By Kate Shaw
The first time I participated in National Novel Writing Month, I’d already written several books. I didn’t need NaNo to get my butt in chair and typing until “The End,” but all my friends were excited about it and I wanted to have fun with them.
I decided to try a new approach. Up until then I was a pantser: I knew roughly what I wanted to happen in my book, but I let events unfold as I wrote. Sometimes I was delighted with the results; sometimes I had to do extra revisions to make the plot work. For NaNo that year I prepared with a full outline.
I never dreamed I’d enjoy writing from an outline, but I did. I charged across the 50,000-word finish line a few days early and finished the rest of the draft within a few weeks. I don’t claim it was a great book—heck, that was more than ten years ago—but I learned a lot about my writing process.
The following year I signed up again, and again I wanted to try a new approach. At the time I had a long commute to work so I bought a cheap voice recorder. Starting on November 1, I spent at least part of my drive to and from work dictating my novel. When I got home, I’d transcribe my dictation. I even “wrote” out loud on a nine-hour drive to visit family over Thanksgiving and arrived hoarse from talking to myself.
I crossed the finish line again, but had to throw out almost half of what I’d written. It turns out I’m a lot wordier and less focused when I dictate instead of type. I didn’t mind, though. Again I learned a lot.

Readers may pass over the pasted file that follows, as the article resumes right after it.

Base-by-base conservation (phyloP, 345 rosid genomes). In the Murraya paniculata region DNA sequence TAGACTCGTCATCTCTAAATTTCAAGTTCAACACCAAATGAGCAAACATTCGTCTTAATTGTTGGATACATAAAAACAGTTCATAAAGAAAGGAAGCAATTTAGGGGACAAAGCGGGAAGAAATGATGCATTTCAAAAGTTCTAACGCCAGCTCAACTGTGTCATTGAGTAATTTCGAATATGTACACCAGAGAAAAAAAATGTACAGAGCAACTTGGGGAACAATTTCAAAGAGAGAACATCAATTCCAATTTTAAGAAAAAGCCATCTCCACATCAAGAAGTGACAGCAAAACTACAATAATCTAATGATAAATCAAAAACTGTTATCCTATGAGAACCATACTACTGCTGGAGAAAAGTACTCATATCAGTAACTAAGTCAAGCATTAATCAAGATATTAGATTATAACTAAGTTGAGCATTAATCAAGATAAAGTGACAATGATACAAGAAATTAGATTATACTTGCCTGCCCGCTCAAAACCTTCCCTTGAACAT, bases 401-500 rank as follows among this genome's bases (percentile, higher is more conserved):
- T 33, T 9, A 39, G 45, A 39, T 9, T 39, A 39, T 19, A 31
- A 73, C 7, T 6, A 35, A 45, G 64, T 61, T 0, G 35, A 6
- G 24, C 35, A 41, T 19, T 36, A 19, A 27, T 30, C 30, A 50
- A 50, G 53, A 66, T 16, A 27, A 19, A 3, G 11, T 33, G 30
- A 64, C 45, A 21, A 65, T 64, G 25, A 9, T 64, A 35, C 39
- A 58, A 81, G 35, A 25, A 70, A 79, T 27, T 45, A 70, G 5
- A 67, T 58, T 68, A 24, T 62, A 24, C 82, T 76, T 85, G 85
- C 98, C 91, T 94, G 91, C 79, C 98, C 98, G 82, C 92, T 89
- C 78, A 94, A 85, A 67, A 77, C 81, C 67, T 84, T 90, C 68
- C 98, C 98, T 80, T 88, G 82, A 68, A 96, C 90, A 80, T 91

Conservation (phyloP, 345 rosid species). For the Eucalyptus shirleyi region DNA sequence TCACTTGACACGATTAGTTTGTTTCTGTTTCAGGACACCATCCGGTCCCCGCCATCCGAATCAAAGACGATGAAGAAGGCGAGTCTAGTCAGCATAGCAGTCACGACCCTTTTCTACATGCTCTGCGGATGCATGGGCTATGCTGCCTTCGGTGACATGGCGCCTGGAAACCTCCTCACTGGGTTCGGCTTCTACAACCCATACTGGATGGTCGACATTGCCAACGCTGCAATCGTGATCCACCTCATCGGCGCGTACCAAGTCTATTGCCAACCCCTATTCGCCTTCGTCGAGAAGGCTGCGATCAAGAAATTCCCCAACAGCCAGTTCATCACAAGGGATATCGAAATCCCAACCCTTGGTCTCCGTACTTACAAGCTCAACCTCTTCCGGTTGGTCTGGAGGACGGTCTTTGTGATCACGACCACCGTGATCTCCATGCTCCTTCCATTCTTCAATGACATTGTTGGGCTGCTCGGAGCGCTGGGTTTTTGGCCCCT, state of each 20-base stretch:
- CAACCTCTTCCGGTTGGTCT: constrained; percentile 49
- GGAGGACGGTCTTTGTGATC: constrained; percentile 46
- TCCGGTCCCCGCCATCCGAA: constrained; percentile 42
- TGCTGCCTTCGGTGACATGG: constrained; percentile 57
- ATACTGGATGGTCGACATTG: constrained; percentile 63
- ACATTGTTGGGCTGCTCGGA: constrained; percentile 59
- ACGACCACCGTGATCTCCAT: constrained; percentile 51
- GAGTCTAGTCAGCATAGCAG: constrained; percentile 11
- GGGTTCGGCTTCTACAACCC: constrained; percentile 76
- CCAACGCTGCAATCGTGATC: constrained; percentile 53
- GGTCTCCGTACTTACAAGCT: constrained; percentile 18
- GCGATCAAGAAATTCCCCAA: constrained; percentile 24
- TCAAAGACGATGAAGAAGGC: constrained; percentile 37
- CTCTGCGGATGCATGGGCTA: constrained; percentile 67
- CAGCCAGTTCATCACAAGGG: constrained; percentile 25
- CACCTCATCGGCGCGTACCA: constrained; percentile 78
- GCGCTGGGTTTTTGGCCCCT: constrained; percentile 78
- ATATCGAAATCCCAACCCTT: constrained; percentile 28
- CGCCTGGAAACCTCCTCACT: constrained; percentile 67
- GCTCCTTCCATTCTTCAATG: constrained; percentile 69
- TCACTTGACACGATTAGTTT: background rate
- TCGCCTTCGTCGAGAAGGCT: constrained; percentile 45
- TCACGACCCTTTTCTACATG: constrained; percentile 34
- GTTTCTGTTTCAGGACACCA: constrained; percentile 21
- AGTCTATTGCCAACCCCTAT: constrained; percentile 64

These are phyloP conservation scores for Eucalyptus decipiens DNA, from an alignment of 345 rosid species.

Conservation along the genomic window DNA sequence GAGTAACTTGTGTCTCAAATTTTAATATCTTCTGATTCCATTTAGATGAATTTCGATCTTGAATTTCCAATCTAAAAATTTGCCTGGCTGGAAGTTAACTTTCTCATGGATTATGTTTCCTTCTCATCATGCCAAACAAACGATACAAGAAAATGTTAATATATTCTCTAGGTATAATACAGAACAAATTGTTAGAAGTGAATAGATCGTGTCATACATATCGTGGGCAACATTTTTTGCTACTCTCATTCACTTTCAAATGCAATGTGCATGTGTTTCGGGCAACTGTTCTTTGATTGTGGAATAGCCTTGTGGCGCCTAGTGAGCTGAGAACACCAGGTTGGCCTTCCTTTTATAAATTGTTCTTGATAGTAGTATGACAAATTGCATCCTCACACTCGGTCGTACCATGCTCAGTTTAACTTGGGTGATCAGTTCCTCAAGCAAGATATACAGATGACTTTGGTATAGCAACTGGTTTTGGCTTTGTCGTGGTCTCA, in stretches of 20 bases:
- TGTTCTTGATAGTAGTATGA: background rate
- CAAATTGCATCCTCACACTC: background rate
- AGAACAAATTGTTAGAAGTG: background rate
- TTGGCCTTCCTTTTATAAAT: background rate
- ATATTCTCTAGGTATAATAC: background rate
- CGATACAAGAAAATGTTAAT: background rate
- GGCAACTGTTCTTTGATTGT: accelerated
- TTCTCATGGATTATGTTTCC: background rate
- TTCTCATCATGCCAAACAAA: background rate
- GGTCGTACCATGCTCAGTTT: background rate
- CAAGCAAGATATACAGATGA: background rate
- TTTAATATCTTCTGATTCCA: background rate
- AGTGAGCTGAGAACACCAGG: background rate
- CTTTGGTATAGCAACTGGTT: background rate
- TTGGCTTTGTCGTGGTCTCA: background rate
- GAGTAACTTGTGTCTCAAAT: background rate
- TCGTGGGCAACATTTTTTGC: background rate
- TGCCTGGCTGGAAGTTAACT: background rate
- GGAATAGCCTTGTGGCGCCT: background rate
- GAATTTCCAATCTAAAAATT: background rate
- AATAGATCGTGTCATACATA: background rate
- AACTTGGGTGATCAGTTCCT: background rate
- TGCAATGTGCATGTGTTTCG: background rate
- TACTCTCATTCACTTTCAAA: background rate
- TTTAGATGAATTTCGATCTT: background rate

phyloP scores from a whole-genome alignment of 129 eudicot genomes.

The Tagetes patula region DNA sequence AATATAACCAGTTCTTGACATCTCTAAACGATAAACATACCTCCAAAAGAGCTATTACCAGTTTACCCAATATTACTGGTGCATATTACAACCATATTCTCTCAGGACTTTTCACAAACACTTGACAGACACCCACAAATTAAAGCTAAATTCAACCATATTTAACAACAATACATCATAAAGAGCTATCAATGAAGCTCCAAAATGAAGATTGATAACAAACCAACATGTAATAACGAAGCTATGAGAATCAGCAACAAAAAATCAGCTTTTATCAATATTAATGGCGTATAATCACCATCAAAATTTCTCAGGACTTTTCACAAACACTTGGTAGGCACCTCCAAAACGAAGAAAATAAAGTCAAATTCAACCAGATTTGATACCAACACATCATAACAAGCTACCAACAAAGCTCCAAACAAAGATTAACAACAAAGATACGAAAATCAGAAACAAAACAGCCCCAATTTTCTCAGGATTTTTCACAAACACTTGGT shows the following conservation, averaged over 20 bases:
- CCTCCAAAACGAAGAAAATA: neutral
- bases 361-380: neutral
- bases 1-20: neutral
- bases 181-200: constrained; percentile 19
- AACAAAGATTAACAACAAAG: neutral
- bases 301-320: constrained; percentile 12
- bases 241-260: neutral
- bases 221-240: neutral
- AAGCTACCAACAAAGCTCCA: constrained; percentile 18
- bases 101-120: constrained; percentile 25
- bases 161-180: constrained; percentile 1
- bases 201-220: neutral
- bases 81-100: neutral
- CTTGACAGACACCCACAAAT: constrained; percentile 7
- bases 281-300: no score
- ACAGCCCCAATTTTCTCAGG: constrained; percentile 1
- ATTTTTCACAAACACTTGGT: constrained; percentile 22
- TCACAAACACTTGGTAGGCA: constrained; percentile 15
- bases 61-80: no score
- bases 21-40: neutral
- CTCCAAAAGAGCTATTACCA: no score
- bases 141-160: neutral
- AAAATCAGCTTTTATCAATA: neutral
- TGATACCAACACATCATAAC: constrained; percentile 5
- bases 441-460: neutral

Every writer’s journey from “Chapter One” to “The End” is unique. Some writers figure out early on what works best for them, while some struggle to nail down an effective process. Sometimes what worked great for the previous book doesn’t work at all for the next one.
NaNo is a fantastic chance to try new things. If you’re ordinarily a slow, methodical writer, you might enjoy the abandon of slopping words down as fast as you can—or you might hate it, but you’ll learn something about yourself. If you prefer to work at home, spend November writing in cafés. If you usually type directly into your document, try writing at least part of your book longhand.
My best NaNoWriMo experiences have come from treating the event as a fun exercise. I’ve restarted halfway through with a new project when the old one wasn’t working, I’ve written linked short stories instead of a “real” novel. And once—when I was stressed and not enjoying it at all—I gave myself permission to stop writing and not cross the finish line.
Give it a try! What you learn in a month of silliness might improve your writing process in ways you never imagined.
KATE SHAW is a test proctor at a large community college, where she daily observes the drama and agony of students taking exams. When she’s not making students miserable, she’s probably reading or writing YA fantasy, attending a convention with her fellow nerds, or playing drums badly in her terrible band, Rocket Pony. She lives in East Tennessee with her cat, Jekyll. She also lives on Twitter [@kc_shaw].